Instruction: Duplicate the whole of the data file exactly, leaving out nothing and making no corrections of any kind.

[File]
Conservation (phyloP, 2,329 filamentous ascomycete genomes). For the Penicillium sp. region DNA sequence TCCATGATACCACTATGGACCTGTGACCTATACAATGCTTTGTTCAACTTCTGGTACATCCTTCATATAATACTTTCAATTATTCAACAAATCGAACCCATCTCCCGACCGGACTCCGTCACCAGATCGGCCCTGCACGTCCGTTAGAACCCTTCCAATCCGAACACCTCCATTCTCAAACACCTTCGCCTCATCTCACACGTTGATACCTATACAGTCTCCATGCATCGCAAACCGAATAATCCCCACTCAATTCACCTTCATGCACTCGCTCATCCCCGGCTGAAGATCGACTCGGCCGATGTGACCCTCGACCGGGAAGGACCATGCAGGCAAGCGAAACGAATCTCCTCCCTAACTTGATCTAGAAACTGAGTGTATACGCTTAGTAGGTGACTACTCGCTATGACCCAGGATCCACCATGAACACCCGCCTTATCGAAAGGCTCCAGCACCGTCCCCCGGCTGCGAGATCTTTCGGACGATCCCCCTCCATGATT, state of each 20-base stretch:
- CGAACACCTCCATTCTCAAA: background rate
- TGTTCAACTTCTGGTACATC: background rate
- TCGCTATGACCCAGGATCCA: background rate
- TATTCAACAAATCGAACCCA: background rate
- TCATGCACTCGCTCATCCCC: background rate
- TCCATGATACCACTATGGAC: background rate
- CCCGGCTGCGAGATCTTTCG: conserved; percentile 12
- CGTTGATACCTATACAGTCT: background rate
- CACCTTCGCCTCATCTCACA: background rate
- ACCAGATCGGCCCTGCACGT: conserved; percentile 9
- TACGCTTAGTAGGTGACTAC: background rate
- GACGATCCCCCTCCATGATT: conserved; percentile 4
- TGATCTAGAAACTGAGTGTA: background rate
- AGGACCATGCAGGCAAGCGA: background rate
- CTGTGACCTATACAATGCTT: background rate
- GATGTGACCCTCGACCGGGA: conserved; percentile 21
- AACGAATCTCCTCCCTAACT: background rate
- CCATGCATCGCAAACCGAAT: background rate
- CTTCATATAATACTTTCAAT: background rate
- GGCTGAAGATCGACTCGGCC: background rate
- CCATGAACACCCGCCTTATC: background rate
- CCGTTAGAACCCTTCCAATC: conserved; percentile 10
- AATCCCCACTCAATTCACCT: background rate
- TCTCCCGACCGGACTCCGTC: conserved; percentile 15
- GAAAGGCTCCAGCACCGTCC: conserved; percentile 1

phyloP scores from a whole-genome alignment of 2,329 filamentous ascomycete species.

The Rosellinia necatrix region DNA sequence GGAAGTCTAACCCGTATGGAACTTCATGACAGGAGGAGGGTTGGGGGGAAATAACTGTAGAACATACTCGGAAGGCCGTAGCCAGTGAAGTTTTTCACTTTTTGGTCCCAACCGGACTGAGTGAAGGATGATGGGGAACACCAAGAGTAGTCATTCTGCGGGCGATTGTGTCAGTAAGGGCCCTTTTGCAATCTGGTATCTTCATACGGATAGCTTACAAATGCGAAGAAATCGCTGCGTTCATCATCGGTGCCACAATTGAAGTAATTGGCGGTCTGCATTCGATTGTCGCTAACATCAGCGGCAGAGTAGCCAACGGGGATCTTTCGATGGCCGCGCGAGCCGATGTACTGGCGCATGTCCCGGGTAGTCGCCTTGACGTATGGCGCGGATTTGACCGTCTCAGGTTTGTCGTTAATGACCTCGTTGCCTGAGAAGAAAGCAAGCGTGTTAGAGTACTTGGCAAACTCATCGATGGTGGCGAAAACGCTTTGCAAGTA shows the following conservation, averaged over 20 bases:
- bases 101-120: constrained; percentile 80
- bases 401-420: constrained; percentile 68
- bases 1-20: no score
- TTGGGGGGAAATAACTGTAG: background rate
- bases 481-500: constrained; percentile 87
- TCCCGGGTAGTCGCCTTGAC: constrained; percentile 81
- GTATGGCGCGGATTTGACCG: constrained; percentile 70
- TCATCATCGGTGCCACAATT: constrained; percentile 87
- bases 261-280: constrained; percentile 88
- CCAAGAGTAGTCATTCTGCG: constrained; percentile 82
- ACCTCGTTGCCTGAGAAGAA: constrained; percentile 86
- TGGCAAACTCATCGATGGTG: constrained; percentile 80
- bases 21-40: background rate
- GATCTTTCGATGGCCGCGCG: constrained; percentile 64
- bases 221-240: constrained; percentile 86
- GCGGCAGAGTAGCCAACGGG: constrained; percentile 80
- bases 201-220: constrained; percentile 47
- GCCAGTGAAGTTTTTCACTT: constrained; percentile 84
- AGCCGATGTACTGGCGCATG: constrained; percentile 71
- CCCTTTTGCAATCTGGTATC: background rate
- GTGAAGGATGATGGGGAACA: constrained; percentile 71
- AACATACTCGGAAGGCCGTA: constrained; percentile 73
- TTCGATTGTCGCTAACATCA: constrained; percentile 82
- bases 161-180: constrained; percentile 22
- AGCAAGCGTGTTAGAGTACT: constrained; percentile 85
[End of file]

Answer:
Conservation (phyloP, 2,329 filamentous ascomycete genomes). For the Penicillium sp. region DNA sequence TCCATGATACCACTATGGACCTGTGACCTATACAATGCTTTGTTCAACTTCTGGTACATCCTTCATATAATACTTTCAATTATTCAACAAATCGAACCCATCTCCCGACCGGACTCCGTCACCAGATCGGCCCTGCACGTCCGTTAGAACCCTTCCAATCCGAACACCTCCATTCTCAAACACCTTCGCCTCATCTCACACGTTGATACCTATACAGTCTCCATGCATCGCAAACCGAATAATCCCCACTCAATTCACCTTCATGCACTCGCTCATCCCCGGCTGAAGATCGACTCGGCCGATGTGACCCTCGACCGGGAAGGACCATGCAGGCAAGCGAAACGAATCTCCTCCCTAACTTGATCTAGAAACTGAGTGTATACGCTTAGTAGGTGACTACTCGCTATGACCCAGGATCCACCATGAACACCCGCCTTATCGAAAGGCTCCAGCACCGTCCCCCGGCTGCGAGATCTTTCGGACGATCCCCCTCCATGATT, state of each 20-base stretch:
- CGAACACCTCCATTCTCAAA: background rate
- TGTTCAACTTCTGGTACATC: background rate
- TCGCTATGACCCAGGATCCA: background rate
- TATTCAACAAATCGAACCCA: background rate
- TCATGCACTCGCTCATCCCC: background rate
- TCCATGATACCACTATGGAC: background rate
- CCCGGCTGCGAGATCTTTCG: conserved; percentile 12
- CGTTGATACCTATACAGTCT: background rate
- CACCTTCGCCTCATCTCACA: background rate
- ACCAGATCGGCCCTGCACGT: conserved; percentile 9
- TACGCTTAGTAGGTGACTAC: background rate
- GACGATCCCCCTCCATGATT: conserved; percentile 4
- TGATCTAGAAACTGAGTGTA: background rate
- AGGACCATGCAGGCAAGCGA: background rate
- CTGTGACCTATACAATGCTT: background rate
- GATGTGACCCTCGACCGGGA: conserved; percentile 21
- AACGAATCTCCTCCCTAACT: background rate
- CCATGCATCGCAAACCGAAT: background rate
- CTTCATATAATACTTTCAAT: background rate
- GGCTGAAGATCGACTCGGCC: background rate
- CCATGAACACCCGCCTTATC: background rate
- CCGTTAGAACCCTTCCAATC: conserved; percentile 10
- AATCCCCACTCAATTCACCT: background rate
- TCTCCCGACCGGACTCCGTC: conserved; percentile 15
- GAAAGGCTCCAGCACCGTCC: conserved; percentile 1

phyloP scores from a whole-genome alignment of 2,329 filamentous ascomycete species.

The Rosellinia necatrix region DNA sequence GGAAGTCTAACCCGTATGGAACTTCATGACAGGAGGAGGGTTGGGGGGAAATAACTGTAGAACATACTCGGAAGGCCGTAGCCAGTGAAGTTTTTCACTTTTTGGTCCCAACCGGACTGAGTGAAGGATGATGGGGAACACCAAGAGTAGTCATTCTGCGGGCGATTGTGTCAGTAAGGGCCCTTTTGCAATCTGGTATCTTCATACGGATAGCTTACAAATGCGAAGAAATCGCTGCGTTCATCATCGGTGCCACAATTGAAGTAATTGGCGGTCTGCATTCGATTGTCGCTAACATCAGCGGCAGAGTAGCCAACGGGGATCTTTCGATGGCCGCGCGAGCCGATGTACTGGCGCATGTCCCGGGTAGTCGCCTTGACGTATGGCGCGGATTTGACCGTCTCAGGTTTGTCGTTAATGACCTCGTTGCCTGAGAAGAAAGCAAGCGTGTTAGAGTACTTGGCAAACTCATCGATGGTGGCGAAAACGCTTTGCAAGTA shows the following conservation, averaged over 20 bases:
- bases 101-120: constrained; percentile 80
- bases 401-420: constrained; percentile 68
- bases 1-20: no score
- TTGGGGGGAAATAACTGTAG: background rate
- bases 481-500: constrained; percentile 87
- TCCCGGGTAGTCGCCTTGAC: constrained; percentile 81
- GTATGGCGCGGATTTGACCG: constrained; percentile 70
- TCATCATCGGTGCCACAATT: constrained; percentile 87
- bases 261-280: constrained; percentile 88
- CCAAGAGTAGTCATTCTGCG: constrained; percentile 82
- ACCTCGTTGCCTGAGAAGAA: constrained; percentile 86
- TGGCAAACTCATCGATGGTG: constrained; percentile 80
- bases 21-40: background rate
- GATCTTTCGATGGCCGCGCG: constrained; percentile 64
- bases 221-240: constrained; percentile 86
- GCGGCAGAGTAGCCAACGGG: constrained; percentile 80
- bases 201-220: constrained; percentile 47
- GCCAGTGAAGTTTTTCACTT: constrained; percentile 84
- AGCCGATGTACTGGCGCATG: constrained; percentile 71
- CCCTTTTGCAATCTGGTATC: background rate
- GTGAAGGATGATGGGGAACA: constrained; percentile 71
- AACATACTCGGAAGGCCGTA: constrained; percentile 73
- TTCGATTGTCGCTAACATCA: constrained; percentile 82
- bases 161-180: constrained; percentile 22
- AGCAAGCGTGTTAGAGTACT: constrained; percentile 85